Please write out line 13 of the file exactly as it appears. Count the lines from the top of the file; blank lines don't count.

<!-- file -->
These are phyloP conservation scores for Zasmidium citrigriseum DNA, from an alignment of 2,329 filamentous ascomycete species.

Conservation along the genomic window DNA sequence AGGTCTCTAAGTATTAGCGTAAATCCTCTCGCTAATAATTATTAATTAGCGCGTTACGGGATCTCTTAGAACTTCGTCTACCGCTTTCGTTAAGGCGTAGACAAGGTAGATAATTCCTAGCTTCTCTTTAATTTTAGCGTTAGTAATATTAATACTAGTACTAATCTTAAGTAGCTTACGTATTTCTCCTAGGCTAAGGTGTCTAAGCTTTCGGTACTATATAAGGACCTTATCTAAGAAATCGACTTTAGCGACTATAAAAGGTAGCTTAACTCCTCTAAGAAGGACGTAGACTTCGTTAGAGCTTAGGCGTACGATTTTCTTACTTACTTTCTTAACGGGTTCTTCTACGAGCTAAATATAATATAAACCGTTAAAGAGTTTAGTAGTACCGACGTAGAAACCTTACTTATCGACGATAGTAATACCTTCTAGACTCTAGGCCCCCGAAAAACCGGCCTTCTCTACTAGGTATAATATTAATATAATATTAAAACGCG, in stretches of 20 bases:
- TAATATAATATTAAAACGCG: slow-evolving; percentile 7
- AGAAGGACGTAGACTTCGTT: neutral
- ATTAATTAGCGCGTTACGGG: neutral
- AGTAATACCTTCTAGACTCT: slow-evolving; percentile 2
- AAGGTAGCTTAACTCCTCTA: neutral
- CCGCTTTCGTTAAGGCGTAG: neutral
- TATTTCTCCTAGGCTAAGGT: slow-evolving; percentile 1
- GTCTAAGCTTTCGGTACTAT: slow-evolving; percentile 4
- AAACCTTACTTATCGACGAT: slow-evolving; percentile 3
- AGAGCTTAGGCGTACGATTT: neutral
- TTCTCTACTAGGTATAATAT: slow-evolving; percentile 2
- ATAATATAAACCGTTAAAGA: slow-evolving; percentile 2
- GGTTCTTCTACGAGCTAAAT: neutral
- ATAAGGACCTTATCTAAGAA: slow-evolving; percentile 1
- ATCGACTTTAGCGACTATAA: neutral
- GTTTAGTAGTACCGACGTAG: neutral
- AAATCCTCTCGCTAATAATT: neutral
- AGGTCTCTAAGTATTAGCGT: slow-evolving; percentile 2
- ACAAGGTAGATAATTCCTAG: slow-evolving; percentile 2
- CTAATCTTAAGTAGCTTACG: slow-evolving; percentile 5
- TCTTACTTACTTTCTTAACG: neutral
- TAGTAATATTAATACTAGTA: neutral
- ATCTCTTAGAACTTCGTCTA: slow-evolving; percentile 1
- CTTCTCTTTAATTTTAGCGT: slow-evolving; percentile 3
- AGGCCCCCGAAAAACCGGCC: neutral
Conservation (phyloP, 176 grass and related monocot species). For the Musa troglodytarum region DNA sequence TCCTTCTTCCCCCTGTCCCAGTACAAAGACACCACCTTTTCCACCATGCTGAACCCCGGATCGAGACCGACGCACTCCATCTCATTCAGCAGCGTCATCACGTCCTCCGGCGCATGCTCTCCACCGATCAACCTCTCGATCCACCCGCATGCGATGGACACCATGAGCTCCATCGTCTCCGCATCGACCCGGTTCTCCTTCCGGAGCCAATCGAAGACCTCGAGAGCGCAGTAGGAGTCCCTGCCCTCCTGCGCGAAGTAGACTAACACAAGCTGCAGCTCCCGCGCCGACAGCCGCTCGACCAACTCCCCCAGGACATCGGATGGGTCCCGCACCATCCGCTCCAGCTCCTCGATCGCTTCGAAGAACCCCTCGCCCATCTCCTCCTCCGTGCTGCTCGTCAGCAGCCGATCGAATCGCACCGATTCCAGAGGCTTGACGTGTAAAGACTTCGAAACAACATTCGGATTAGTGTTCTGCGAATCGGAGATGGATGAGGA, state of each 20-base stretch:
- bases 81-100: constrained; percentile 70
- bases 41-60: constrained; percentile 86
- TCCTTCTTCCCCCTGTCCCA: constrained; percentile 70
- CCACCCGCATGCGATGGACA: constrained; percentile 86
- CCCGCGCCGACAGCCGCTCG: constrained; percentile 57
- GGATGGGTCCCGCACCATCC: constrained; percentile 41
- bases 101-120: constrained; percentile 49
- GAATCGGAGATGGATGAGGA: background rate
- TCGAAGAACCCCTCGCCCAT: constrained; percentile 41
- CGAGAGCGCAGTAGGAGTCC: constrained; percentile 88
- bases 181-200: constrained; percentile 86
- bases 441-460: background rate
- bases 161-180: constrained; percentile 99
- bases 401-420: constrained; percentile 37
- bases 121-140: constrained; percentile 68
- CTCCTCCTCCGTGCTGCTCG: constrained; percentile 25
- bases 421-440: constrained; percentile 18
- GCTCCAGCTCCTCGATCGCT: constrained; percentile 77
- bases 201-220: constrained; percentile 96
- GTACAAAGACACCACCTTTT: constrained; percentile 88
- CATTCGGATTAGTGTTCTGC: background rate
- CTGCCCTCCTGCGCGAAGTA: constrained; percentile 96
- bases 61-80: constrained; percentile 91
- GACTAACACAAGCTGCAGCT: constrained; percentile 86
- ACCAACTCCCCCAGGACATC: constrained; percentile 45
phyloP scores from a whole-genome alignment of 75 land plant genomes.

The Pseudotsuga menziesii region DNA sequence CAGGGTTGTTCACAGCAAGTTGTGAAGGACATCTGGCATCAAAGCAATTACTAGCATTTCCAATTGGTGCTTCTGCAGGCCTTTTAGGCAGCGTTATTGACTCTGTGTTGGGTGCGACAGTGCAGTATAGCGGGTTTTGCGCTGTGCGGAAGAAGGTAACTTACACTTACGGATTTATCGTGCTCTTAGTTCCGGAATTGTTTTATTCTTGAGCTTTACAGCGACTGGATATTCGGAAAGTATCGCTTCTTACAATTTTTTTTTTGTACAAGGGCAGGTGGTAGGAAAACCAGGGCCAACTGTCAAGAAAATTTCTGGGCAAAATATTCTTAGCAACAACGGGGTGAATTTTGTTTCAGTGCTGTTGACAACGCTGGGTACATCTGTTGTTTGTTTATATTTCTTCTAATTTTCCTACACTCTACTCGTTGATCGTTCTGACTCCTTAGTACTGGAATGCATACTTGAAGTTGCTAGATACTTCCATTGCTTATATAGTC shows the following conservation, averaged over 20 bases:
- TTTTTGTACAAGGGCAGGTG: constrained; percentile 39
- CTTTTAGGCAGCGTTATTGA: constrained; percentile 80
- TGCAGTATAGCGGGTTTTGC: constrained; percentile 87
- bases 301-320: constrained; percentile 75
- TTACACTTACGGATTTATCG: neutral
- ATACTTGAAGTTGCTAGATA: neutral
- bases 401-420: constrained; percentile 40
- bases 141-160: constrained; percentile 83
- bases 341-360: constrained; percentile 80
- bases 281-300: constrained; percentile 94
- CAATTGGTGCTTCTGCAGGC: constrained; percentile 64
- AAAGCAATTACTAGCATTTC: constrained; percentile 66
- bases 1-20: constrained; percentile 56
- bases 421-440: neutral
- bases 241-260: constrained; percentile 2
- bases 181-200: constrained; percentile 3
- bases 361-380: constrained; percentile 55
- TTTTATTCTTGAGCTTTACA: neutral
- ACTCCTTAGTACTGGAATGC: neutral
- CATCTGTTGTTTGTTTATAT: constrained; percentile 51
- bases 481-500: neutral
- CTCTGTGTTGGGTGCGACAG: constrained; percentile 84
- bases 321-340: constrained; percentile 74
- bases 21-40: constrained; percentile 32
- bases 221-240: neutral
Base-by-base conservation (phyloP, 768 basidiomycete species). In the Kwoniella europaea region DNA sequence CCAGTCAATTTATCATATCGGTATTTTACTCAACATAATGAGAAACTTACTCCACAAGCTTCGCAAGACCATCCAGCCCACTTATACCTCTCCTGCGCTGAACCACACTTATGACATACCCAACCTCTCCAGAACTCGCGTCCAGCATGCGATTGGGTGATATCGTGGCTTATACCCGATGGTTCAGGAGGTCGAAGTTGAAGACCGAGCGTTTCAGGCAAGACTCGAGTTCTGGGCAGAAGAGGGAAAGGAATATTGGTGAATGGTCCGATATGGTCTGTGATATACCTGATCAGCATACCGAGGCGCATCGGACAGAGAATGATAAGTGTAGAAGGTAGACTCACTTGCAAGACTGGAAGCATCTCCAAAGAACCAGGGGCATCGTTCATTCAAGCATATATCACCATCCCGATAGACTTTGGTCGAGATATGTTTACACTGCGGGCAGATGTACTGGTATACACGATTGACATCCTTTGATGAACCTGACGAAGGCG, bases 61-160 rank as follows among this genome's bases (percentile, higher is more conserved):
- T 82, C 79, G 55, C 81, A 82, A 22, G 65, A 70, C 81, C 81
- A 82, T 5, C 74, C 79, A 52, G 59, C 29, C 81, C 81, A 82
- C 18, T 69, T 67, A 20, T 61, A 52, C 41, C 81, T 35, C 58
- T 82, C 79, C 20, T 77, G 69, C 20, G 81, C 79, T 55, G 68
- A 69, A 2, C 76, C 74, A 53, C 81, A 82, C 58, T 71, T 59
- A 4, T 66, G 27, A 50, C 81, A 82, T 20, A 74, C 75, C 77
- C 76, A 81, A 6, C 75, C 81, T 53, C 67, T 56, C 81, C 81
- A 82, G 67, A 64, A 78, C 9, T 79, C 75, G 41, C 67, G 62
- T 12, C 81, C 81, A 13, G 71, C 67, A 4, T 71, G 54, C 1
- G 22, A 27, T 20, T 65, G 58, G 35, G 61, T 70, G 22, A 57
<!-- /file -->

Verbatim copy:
- TTCTCTACTAGGTATAATAT: slow-evolving; percentile 2